Apple's iMac overhaul tracking for mid-to-late summerApple Inc.'s hotly anticipated iPhone device will have a few weeks to bask in the limelight before the electronics maker returns focus to its Mac business with a pair of redesigned iMacs positioned to catch the tail end of the educational buying season.
People familiar with plans for the next-generation consumer desktops say Apple hopes to unveil the new systems sometime between the latter half of July and mid-August —a timeframe well suited to garner sales from higher-education individuals and back-to-school shoppers in general. Those same people add that the Cupertino-based Mac maker may also have a few smaller surprises in store for fans of its Mac line around the same time.
As was reported exclusively by AppleInsider in March, Apple engineers have been toiling long-hour days on a pair of radically redesigned 20- and 24-inch iMacs that will be both slimmer and sleeker than today's offerings. When the project manifests later this summer, it will represent the first major industrial design overhaul to hit the flagship all-in-one consumer Apple desktops in nearly three years.
Omitted from the makeover will be Apple's 17-inch iMac model, people familiar with the project have said. The entry-level offering will reportedly become the subject of considerable neglect, and may eventually meet the same fate as the firm's now defunct 12-inch PowerBook and soon-to-be sacrificed Mac mini.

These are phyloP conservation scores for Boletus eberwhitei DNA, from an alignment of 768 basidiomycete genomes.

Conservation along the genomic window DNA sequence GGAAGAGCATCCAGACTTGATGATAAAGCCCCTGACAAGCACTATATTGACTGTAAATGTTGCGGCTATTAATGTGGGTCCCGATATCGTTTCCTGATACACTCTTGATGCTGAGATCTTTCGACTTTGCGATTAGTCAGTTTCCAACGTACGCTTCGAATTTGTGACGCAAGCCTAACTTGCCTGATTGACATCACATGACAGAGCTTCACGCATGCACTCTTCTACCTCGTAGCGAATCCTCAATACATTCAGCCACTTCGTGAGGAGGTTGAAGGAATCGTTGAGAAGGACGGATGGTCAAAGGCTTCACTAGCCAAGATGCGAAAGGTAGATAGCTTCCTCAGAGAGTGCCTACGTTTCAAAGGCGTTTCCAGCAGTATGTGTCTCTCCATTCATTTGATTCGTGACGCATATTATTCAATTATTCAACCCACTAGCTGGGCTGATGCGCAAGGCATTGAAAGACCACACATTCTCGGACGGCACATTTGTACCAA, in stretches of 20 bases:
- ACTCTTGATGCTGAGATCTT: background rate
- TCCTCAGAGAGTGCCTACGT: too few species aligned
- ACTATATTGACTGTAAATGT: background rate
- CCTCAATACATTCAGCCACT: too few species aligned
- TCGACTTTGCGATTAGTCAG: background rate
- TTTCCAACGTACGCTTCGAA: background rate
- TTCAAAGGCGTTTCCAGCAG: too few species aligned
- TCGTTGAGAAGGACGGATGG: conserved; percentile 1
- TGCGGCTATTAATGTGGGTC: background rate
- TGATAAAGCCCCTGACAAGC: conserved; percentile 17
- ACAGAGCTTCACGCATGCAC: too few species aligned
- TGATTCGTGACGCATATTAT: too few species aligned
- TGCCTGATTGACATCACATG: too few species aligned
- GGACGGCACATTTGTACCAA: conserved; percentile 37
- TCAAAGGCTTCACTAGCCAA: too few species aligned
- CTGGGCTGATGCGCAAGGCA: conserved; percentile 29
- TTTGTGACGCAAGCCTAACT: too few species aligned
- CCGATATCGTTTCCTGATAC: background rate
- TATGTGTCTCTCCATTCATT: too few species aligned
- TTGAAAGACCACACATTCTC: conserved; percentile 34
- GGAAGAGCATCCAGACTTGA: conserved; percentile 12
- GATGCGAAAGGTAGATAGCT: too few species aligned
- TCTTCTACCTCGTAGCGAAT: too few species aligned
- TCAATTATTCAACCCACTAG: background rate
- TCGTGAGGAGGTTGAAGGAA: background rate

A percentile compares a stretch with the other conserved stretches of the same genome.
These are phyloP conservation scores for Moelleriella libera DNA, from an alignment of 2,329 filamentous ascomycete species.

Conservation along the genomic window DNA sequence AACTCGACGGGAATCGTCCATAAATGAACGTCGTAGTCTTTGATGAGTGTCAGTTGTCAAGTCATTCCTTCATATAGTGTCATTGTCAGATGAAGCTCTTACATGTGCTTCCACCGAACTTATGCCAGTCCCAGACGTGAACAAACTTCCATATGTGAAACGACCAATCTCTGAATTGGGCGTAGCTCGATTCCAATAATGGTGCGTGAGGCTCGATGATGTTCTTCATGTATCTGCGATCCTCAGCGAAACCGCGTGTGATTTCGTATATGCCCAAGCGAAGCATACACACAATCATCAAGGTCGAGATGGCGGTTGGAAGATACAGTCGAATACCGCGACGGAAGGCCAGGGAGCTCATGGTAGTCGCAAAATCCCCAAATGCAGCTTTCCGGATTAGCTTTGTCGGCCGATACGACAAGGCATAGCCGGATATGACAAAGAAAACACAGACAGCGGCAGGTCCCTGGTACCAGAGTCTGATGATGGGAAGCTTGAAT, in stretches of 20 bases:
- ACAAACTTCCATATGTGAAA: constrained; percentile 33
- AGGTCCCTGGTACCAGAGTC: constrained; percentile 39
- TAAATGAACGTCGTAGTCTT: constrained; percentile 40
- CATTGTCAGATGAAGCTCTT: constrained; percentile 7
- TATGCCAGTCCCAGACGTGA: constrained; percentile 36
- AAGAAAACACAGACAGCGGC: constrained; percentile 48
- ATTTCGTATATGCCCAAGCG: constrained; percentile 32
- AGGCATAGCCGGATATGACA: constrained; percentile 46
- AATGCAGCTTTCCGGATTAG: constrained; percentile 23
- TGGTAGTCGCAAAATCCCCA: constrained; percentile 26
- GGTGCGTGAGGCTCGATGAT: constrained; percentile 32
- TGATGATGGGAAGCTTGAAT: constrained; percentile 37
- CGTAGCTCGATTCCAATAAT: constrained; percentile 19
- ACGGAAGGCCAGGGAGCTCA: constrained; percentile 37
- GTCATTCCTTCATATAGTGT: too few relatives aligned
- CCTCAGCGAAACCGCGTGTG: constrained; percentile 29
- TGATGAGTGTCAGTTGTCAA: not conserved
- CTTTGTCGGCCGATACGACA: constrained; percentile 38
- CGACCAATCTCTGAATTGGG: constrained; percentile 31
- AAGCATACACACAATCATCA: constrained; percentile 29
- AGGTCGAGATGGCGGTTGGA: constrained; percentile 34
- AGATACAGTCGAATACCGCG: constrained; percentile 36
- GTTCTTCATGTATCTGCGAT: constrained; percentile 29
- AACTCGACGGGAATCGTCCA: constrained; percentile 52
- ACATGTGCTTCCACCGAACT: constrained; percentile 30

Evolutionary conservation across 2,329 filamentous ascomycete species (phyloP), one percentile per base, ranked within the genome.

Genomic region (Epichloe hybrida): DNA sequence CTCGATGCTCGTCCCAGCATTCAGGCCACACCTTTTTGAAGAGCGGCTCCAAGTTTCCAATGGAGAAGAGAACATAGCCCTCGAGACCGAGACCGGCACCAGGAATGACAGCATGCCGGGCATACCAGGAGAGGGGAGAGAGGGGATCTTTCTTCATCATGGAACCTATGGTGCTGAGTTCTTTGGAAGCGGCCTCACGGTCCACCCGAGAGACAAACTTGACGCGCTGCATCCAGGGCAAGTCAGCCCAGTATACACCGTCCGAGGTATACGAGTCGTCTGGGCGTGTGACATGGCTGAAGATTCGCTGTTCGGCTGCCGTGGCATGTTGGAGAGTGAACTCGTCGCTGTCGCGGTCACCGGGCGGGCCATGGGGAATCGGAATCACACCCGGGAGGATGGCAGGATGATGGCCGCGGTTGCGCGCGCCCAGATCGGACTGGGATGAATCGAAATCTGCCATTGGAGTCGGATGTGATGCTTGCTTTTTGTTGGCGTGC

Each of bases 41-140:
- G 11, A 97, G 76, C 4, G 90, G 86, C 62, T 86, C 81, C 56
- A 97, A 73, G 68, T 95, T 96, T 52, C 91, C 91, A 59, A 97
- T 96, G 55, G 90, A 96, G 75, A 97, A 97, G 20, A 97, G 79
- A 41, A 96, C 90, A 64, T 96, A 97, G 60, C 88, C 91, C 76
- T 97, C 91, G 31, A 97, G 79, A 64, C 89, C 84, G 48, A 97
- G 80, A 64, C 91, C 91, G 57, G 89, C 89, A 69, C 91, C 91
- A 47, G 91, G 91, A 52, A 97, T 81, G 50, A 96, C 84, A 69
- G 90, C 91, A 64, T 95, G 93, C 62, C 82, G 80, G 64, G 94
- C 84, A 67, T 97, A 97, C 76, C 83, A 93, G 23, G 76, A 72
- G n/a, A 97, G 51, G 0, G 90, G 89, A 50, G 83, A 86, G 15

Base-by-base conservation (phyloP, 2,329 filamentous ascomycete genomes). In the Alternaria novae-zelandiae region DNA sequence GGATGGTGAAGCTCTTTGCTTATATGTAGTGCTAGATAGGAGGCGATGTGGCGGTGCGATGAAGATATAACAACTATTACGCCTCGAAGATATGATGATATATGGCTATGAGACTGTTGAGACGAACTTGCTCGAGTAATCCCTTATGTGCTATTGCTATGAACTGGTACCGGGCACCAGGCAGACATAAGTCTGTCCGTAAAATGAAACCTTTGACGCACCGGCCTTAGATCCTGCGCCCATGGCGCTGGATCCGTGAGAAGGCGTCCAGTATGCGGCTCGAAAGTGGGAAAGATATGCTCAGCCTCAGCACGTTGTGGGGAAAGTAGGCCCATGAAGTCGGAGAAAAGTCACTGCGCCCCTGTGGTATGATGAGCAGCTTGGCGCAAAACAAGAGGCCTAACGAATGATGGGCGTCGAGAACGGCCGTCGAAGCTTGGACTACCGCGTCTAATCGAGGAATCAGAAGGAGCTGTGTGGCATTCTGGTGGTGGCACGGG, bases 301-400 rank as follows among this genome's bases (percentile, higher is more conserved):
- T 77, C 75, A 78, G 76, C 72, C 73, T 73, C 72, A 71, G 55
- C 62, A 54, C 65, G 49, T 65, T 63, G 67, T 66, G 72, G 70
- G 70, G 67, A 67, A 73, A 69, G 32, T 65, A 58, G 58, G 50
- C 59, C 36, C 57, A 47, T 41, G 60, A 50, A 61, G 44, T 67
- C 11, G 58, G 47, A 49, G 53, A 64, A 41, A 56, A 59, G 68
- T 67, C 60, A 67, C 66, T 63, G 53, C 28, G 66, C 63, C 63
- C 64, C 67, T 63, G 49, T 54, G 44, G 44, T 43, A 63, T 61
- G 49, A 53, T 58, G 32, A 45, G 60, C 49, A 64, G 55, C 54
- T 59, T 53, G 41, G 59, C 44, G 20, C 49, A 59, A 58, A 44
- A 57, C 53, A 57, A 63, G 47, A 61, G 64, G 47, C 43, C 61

Earlier this month, the Internet was rife with unsubstantiated rumors that Apple would use its developer conference (last week) to introduce new iMacs clad in "brushed metal" enclosures. AppleInsider, however, advised against those claims, explaining that the company would instead use the annual gathering to focus on Mac OS X Leopard, third-party iPhone development, and its software strategy in general.
While Apple's current iMac line remains in relatively good availability, supplies should begin to constrain in the weeks ahead, especially through high-level dealers. The company continues to fill new orders for existing models, but checks within the supply chain indicate that it is doing so through smaller volume shipments.
Apple last updated its iMac line in September, when it upgraded each model with Core 2 Duo mobile processors and introduced a 24-inch model to the family.
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